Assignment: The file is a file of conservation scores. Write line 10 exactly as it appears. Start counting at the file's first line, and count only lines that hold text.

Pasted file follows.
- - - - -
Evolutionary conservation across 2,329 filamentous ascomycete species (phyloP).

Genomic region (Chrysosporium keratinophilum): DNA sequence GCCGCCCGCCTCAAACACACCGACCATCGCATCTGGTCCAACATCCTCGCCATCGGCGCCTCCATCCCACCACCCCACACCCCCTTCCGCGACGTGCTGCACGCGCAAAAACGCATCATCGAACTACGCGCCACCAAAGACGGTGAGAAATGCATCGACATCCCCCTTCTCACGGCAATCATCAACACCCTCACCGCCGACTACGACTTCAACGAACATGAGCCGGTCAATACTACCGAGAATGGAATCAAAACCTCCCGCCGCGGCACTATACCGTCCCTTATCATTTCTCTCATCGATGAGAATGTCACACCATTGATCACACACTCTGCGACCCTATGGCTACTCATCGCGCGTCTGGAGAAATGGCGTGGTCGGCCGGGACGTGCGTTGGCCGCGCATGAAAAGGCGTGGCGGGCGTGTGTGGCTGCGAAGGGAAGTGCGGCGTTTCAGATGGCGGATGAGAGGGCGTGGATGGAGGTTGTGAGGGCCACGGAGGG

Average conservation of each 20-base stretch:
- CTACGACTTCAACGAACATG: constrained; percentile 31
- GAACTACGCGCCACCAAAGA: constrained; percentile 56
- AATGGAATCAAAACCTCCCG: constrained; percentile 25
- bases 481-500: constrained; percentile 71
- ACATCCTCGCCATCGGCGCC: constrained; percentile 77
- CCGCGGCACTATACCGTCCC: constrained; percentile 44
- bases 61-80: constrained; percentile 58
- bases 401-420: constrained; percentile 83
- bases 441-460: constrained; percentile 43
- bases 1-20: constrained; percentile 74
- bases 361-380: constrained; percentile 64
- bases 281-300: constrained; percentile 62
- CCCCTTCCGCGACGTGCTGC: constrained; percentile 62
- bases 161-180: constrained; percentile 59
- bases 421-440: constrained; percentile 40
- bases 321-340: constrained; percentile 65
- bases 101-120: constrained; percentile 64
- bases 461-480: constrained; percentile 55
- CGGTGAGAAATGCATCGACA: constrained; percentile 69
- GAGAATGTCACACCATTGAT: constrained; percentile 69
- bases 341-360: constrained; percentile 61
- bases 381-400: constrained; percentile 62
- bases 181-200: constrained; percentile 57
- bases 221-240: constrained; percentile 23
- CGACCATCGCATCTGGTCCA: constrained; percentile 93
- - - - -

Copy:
- bases 61-80: constrained; percentile 58